Lead-based paint is not to be taken lightly whether you’re a renovation contractor, landlord or property manager. Violations can be incredibly costly.

For instance, Sears Home Improvement Products, Inc. failed to provide documentation regarding the requirement to:

  1. Assign certified renovators.
  2. Provide certification of compliance.
  3. Provide on-the-job training for workers.
  4. Comply with lead-safe work practice standards, including post-cleaning verification.
  5. Establish and maintain records or make available, permit access to or copying of records.

As a result, the proposed Consent Decree requires the company to pay a civil penalty of $400,000, and perform enhanced compliance measures company-wide.

Don't get fined for unsafe Lead-based paint practices!

Last year, the U.S. Environmental Protection Agency (EPA) announced 125 federal enforcement actions completed over the last year involving alleged noncompliance with at least one of the EPA’s lead-based paint requirements:

  • Toxic Substances Control Act.
  • Renovation, Repair and Painting Rule.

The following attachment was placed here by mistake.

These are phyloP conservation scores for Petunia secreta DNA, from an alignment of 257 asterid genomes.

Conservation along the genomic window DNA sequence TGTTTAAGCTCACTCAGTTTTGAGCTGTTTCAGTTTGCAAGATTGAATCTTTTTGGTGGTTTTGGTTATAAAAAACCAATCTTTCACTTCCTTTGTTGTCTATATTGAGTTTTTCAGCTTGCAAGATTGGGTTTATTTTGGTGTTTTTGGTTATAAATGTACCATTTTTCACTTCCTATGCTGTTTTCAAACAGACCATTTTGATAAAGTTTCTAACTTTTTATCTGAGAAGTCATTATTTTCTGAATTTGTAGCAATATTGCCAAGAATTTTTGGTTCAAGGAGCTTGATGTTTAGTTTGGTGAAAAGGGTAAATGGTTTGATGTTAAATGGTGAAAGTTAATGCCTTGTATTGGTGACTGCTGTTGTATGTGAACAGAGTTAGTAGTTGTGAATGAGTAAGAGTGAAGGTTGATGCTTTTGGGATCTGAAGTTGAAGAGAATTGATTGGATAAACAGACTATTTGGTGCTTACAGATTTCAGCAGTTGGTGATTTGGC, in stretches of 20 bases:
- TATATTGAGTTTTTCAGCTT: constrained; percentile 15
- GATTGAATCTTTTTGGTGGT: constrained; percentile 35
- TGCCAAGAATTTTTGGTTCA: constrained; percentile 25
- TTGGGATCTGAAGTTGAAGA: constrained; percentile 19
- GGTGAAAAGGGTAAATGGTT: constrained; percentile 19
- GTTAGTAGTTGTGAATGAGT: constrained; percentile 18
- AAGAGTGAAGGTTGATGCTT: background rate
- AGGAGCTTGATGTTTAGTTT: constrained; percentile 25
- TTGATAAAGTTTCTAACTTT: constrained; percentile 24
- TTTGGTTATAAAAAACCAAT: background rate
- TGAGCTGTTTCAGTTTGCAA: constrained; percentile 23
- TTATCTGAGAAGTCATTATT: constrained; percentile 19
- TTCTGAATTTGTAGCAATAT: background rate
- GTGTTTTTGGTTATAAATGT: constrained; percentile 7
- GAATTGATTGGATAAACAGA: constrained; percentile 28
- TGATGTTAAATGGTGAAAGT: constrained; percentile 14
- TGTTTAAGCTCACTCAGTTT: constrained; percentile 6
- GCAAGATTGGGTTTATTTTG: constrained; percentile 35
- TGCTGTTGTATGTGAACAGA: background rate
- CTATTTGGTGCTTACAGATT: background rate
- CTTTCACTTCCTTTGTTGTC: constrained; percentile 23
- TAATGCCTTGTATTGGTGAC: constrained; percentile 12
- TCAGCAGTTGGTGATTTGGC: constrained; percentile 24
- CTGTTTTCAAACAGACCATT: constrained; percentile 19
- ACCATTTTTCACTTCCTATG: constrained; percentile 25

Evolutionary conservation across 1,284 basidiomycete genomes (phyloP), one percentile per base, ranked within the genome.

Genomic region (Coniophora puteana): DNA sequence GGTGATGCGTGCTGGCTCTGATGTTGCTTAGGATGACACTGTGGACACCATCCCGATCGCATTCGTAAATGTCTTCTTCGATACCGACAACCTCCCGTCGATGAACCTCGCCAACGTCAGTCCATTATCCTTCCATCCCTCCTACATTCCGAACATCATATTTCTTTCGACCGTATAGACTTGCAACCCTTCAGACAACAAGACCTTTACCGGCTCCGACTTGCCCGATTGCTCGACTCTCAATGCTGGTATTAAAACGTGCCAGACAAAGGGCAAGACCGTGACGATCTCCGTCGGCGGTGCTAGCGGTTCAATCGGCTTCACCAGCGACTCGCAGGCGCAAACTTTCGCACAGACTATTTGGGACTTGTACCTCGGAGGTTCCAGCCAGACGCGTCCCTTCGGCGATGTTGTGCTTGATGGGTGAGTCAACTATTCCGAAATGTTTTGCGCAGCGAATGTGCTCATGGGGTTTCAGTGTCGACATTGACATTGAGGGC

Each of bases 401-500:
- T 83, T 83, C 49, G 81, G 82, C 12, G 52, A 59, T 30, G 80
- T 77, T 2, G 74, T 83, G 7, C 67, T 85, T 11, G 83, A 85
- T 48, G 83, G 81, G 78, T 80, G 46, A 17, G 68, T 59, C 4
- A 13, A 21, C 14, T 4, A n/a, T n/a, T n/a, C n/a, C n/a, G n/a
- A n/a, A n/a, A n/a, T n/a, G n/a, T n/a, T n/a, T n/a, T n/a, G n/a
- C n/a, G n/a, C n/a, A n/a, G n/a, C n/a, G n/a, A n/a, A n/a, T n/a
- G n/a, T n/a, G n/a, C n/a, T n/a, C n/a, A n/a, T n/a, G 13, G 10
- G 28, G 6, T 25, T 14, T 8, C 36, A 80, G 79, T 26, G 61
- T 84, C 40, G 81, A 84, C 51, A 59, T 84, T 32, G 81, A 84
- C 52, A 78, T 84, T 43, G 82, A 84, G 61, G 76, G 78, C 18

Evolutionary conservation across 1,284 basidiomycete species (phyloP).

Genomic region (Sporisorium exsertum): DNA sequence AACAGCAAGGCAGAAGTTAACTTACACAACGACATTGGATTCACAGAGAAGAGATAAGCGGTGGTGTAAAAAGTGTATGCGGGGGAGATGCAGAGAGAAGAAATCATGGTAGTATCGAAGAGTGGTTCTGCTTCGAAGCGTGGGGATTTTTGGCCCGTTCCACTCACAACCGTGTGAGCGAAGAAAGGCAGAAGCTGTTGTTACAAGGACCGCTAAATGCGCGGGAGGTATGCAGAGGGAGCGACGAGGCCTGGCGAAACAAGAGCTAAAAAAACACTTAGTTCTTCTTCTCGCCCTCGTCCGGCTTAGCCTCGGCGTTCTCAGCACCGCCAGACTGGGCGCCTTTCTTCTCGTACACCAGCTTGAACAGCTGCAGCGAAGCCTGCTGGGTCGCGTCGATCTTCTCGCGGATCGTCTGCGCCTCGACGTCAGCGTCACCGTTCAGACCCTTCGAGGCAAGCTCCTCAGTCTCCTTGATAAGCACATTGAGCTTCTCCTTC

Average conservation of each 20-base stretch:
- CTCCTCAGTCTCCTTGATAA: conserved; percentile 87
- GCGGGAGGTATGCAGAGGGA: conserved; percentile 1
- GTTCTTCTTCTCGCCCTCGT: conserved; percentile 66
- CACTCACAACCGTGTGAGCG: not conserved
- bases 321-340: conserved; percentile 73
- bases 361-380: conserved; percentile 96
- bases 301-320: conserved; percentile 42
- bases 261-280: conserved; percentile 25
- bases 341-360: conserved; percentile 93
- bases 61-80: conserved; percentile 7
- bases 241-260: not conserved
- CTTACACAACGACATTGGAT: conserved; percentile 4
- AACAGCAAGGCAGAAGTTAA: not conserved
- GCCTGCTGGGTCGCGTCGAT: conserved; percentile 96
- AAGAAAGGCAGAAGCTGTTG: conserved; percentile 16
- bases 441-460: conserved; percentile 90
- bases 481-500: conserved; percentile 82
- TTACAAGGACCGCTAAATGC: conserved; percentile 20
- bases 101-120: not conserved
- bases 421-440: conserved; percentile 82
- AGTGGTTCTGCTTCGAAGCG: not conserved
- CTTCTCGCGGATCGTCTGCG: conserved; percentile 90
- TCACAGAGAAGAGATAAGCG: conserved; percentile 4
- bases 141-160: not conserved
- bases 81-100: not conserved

• Lead-based Paint Activities Rule.
  • Lead Disclosure Rule pursuant to the Residential Lead-based Paint Hazard Reduction Act.

Cases ranged from small businesses to major companies. According to the EPA, “in a criminal prosecution in New York, realtor Maureen Walck pled guilty to knowingly and willfully violating the Lead Disclosure Rule’s requirements to disclose lead-based paint information to a prospective home buyer, whose child was later diagnosed with lead poisoning.” The charge carries a maximum sentence of one-year imprisonment and a $100,000 fine.

Lima Refining Co., settled alleged Clean Air Act violations through a civil judicial agreement. It includes a project valued at $1,750,000 to eliminate lead risks in local low-income residences with children or pregnant women, and a $1 million penalty.

Collectively, the settlements require alleged violators to pay $1,046,891 in penalties, and that’s even with the EPA reducing several penalties. The state, local authorities, clients, and other companies can all report unsafe lead paint practices.

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